Excellent posts both, and a great link by OK4450.
As suggested in the details of the link OK4450 attached, there is one thing that can help. Alignment. The ends of your steering rack are connected to links that connect it to the steering knuckles. If the vehicle was aligned at some point without having the steering wheel centered, the articulated joints in the ends of the steering links may not be in the correct place to allow the arc that the ends of the links travel to be consistant with the arc steering knuckles move through as the suspension deconpresses due to weight transfer, That can induce steering inputs.
While this is not considered a primary cause of torque steering, it is important to check the alignment to be sure the links from the rack to the steering knuckles are the same length on each side. There are too many techs that don;t bother to center the steering rack before doing the toe in.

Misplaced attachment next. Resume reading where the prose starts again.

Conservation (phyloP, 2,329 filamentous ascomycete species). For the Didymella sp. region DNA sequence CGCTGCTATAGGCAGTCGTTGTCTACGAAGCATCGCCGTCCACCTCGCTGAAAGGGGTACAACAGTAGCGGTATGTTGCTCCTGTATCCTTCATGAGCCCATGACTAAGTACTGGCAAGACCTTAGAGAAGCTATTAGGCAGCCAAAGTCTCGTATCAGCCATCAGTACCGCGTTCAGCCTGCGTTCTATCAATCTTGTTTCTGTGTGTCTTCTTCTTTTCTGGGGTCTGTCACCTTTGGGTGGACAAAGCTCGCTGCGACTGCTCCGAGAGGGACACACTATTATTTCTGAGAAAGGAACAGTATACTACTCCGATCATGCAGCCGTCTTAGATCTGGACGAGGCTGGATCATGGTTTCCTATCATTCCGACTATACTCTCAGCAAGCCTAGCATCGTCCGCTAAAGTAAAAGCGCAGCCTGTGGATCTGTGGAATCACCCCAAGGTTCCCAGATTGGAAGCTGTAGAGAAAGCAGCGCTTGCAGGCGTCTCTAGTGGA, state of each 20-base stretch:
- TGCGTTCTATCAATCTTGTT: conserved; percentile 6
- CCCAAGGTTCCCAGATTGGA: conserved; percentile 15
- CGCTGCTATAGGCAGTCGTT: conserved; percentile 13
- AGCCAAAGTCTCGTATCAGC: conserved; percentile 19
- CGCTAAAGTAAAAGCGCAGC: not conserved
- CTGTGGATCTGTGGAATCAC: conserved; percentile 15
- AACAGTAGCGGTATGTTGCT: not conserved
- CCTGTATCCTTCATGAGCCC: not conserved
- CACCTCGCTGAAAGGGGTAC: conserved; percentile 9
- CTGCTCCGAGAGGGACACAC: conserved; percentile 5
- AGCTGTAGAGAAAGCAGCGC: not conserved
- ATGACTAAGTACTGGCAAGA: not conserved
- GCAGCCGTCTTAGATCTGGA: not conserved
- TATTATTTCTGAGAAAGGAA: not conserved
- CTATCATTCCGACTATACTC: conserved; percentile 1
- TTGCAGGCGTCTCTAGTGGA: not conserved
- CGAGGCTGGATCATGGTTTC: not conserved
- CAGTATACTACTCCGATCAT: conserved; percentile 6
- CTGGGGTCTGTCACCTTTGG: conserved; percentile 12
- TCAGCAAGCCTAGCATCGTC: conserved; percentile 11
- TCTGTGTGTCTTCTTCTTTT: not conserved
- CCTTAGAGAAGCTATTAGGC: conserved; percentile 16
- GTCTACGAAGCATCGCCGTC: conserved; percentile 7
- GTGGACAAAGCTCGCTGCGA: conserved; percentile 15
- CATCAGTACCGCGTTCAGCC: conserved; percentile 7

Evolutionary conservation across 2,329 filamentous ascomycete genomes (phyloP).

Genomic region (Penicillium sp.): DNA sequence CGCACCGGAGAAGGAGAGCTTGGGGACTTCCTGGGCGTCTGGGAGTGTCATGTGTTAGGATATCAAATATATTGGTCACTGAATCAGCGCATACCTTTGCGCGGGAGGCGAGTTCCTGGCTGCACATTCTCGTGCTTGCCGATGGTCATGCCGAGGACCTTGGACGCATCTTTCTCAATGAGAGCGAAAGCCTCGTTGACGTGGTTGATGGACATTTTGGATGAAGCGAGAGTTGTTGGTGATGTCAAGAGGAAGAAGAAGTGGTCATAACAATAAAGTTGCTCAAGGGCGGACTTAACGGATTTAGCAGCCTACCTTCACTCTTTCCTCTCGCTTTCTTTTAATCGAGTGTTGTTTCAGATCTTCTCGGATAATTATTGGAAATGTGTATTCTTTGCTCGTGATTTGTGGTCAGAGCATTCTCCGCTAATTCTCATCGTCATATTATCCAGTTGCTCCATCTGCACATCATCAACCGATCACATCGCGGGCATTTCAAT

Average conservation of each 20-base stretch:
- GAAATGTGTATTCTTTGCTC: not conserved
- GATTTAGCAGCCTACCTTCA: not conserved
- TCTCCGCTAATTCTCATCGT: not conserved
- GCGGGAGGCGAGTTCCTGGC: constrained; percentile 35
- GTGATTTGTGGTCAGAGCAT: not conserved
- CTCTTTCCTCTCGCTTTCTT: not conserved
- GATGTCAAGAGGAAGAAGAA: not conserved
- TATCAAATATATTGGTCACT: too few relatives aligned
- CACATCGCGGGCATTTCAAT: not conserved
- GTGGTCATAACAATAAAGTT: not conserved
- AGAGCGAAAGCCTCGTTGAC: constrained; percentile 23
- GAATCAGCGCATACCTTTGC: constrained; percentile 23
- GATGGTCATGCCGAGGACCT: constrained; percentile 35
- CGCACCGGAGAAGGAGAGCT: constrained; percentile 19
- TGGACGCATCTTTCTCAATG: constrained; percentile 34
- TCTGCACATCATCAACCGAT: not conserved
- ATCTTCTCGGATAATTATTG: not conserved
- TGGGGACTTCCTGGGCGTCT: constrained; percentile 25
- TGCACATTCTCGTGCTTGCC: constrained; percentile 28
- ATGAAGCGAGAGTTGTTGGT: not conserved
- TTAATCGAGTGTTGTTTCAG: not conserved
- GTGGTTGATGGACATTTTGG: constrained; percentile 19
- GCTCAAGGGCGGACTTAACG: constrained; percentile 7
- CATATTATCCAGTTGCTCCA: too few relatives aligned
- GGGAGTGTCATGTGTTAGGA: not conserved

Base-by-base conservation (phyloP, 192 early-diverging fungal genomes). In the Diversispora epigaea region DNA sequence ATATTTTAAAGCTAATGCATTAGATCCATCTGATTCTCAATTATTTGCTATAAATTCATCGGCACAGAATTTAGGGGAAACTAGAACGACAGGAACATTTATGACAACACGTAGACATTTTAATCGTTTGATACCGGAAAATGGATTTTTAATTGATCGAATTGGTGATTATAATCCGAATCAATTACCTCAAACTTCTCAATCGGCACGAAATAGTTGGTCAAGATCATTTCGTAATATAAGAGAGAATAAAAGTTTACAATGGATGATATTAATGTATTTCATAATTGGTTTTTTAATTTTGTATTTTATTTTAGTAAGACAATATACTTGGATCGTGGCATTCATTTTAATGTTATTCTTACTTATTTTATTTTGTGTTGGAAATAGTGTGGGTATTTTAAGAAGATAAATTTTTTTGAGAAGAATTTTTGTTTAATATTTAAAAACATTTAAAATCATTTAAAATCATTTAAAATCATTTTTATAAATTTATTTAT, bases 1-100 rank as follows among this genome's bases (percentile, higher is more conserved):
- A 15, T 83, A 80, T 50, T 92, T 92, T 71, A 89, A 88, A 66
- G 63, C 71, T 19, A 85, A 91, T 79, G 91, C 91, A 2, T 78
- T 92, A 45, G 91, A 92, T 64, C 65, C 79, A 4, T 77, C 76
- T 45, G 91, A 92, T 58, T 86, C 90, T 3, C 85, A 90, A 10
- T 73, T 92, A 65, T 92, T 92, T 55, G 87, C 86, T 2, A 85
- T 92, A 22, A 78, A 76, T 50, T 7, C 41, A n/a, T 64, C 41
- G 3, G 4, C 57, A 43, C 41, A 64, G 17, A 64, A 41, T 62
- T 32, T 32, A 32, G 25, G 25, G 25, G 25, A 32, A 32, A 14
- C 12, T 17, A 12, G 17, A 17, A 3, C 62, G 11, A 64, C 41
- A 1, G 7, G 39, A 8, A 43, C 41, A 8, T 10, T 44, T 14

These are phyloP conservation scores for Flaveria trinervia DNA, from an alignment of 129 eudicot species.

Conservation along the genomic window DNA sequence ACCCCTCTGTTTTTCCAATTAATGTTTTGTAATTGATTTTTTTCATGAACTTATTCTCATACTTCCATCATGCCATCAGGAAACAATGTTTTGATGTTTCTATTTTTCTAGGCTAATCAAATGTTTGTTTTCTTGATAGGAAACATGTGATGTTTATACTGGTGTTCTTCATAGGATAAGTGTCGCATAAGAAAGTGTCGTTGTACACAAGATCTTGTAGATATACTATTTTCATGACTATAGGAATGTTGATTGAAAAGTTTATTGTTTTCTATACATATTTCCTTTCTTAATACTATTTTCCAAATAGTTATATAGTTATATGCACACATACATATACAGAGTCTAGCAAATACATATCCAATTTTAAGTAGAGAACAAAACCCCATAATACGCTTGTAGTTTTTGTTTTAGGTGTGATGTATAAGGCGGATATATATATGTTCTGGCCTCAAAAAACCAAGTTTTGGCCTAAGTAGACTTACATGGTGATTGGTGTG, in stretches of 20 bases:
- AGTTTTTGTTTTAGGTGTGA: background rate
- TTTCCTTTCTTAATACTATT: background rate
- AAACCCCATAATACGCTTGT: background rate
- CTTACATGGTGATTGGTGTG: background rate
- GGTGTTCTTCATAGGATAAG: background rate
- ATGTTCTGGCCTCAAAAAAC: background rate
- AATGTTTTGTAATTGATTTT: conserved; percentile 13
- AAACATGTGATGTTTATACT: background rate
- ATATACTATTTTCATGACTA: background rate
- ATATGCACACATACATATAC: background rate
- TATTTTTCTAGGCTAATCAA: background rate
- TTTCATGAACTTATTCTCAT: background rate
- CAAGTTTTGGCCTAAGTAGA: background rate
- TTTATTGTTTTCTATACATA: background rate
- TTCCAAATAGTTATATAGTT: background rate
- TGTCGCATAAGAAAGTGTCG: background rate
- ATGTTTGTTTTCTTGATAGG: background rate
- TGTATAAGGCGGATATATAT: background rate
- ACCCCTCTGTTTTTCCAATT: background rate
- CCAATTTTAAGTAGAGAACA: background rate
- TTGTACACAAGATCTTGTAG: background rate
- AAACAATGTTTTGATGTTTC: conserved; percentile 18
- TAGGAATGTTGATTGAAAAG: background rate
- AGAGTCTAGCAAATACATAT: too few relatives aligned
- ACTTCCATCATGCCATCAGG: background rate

By the way, in vehicle with the styling of yours, I’m not convinced that enough consideration is given to the location of the rack relative to the A-frames and the resulting arcs that the steering link and the steering knuckle travel when the suspension decompresses under hard acceleration. That, I believe, might be why torque steer (which would actually be mislabeled if my theory is correct) is more common amongst some styles of vehicole than others.
I know, I know. But that’s my theory. Crazy perhaps, but happy to be here. I welcome any and all debate on my theory.